When I heard about CheerLights I thought it would be a fun holiday project, so I re-purposed the code I used for my ShiftBrite Light Organ to work as a CheerLight. (Take a look at this ShiftBrite post to see how we connect it to an Arduino. It’s just 6 wires. No soldering required!)
The CheerLights project is powered by ThingSpeak, which makes it easy to use Twitter as a control mechanism for the Internet of Things.
All the code for my CheerLight is on GitHub. There’s a sketch you need to load onto an Arduino, and a Perl script that runs on a computer that controls the CheerLight.
After a bit of code-wrangling I had to build some sort of physical thing for the Arduino and ShiftBrite to live in. (It’s not pretty, but it works.)
For a project box I ended up using a water container from a Budda Board, as we have a bunch of them left over from a project we did at work.
The front of the CheerLight is just a piece of black matte board held on with black gaff tape. Once we remove it, you can see the internals. And, uh, there’s a piece of aluminum foil inside a plastic bag. This is our “reflector” for the ShiftBrite. The USB cable runs out the side where there is a notch in the box, and yes, there’s more gaff tape holding things together.
Inside the box is a Seeeduino, a ShiftBrite, and a connector cable. (Note that I’m using a version 1 ShiftBrite, but version 2 appears to be even better, especially with the mounting holes.)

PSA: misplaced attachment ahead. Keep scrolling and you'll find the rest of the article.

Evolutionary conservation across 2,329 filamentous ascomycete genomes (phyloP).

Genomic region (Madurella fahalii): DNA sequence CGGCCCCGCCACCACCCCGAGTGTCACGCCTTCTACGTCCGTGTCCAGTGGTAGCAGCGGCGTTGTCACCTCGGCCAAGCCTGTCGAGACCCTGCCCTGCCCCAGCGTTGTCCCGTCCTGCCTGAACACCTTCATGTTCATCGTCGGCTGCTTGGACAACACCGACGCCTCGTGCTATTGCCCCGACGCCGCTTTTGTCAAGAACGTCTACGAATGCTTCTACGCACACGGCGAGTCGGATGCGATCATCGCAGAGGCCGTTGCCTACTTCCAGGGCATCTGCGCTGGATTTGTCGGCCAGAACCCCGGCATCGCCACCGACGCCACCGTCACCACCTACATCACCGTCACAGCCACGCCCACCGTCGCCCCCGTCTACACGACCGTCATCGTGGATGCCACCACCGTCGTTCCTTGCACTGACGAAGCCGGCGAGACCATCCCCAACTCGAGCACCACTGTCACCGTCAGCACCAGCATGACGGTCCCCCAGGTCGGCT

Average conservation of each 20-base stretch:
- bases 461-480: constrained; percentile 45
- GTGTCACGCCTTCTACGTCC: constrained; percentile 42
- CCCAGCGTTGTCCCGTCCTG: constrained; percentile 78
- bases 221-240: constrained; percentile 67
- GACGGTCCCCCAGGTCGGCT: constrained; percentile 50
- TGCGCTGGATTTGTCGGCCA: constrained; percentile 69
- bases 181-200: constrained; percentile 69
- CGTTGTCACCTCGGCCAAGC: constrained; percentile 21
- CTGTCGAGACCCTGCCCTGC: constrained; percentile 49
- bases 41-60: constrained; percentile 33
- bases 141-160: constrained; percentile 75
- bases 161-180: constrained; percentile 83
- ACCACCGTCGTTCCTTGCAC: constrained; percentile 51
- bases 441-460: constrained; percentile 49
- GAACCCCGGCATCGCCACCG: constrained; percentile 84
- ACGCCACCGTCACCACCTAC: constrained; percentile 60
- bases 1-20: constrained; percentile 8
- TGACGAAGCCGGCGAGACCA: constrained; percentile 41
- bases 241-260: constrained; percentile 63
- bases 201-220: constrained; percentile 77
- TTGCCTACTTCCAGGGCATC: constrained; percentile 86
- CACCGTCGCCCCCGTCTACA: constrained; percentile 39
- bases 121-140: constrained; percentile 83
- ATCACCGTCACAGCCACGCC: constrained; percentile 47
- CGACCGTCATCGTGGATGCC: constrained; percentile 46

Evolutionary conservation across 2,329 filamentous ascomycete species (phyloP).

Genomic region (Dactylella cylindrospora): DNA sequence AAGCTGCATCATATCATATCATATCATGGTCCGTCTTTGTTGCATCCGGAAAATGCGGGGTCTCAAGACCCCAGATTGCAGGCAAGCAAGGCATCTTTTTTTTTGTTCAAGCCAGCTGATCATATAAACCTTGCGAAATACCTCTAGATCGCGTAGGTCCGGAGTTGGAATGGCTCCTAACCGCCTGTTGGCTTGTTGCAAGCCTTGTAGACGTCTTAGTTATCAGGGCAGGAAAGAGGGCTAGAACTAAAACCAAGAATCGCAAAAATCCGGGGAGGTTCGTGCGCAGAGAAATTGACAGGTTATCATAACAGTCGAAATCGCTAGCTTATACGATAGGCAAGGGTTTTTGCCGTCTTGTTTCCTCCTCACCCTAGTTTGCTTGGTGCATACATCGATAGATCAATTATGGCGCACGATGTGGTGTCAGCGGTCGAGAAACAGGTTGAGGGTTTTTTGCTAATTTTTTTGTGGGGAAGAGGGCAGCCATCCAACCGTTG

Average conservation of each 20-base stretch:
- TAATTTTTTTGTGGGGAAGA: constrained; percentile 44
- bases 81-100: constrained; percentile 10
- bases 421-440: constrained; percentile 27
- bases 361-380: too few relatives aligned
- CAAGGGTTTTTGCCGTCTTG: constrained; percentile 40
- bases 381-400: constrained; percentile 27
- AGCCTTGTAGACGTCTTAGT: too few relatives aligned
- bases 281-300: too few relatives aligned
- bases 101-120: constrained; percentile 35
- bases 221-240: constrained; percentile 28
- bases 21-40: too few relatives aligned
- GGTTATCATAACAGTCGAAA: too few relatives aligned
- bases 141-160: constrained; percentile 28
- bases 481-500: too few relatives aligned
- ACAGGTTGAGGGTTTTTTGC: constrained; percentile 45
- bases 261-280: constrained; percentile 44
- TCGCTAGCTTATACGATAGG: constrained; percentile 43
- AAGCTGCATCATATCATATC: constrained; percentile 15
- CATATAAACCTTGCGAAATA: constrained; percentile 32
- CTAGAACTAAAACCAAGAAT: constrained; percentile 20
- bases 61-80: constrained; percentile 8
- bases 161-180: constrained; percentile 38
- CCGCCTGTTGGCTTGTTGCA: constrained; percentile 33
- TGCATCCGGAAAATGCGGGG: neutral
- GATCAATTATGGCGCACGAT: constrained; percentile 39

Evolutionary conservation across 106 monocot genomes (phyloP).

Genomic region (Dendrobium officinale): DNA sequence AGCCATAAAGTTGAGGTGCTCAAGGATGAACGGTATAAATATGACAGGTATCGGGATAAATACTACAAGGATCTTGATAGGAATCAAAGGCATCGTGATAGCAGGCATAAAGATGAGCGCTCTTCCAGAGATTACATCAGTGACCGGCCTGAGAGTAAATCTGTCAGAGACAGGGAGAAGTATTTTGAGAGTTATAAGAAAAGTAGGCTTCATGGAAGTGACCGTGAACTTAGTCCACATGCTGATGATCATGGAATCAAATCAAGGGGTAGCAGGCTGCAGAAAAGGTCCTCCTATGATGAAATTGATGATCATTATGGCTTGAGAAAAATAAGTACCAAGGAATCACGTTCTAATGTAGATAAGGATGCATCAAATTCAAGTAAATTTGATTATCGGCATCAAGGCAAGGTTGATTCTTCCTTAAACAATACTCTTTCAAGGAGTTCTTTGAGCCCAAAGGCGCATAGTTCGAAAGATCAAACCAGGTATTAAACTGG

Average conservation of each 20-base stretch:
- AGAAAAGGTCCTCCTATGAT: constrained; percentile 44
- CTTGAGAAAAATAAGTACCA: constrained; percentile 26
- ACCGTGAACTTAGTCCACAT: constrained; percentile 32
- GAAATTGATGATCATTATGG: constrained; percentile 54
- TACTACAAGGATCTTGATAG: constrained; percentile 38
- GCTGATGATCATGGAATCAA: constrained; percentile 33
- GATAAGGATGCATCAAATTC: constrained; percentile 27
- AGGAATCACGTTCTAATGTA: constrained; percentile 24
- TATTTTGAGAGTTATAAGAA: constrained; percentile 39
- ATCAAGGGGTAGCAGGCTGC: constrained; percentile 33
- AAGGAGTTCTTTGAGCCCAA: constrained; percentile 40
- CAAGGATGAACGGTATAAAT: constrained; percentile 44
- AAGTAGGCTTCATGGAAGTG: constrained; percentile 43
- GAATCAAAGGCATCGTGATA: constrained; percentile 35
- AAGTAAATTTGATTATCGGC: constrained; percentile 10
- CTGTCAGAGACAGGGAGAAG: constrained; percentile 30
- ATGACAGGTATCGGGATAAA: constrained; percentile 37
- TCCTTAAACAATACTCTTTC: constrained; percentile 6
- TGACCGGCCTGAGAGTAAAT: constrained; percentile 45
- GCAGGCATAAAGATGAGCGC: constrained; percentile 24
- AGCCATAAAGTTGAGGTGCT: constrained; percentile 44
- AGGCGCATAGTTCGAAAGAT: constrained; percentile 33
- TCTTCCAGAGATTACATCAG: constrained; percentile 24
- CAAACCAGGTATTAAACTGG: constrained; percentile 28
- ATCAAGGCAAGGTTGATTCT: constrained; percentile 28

The black matte board has a hole cut in it, and while the front has a simple tree I cut from green construction paper (including small triangular holes for the ornaments) the back of the hole is covered with a piece of plastic cut from a one gallon milk jug. (Recycle!)
Here’s our box standing up, with the lid down. For a good 30 minutes of hacking, it’s not too bad. If had found the time, I would have loved to have gone to Milwaukee Makerspace to use the Laser Cutter to make a nice box, painted it up proper, installed a laser etched acrylic front, and… well, you get the idea. Sometimes though it’s all about just hacking it together as quickly as possible. (I’m still not 100% happy with a few of the colors that the ShiftBrite outputs, but I can tweak that over time.)
And finally, our completed CheerLight, controlled by tweets from around the world, just like all the other CheerLights. :)
Blog posts about this project:
The CheerLight was also mentioned on the CheerLights site and the Make Blog.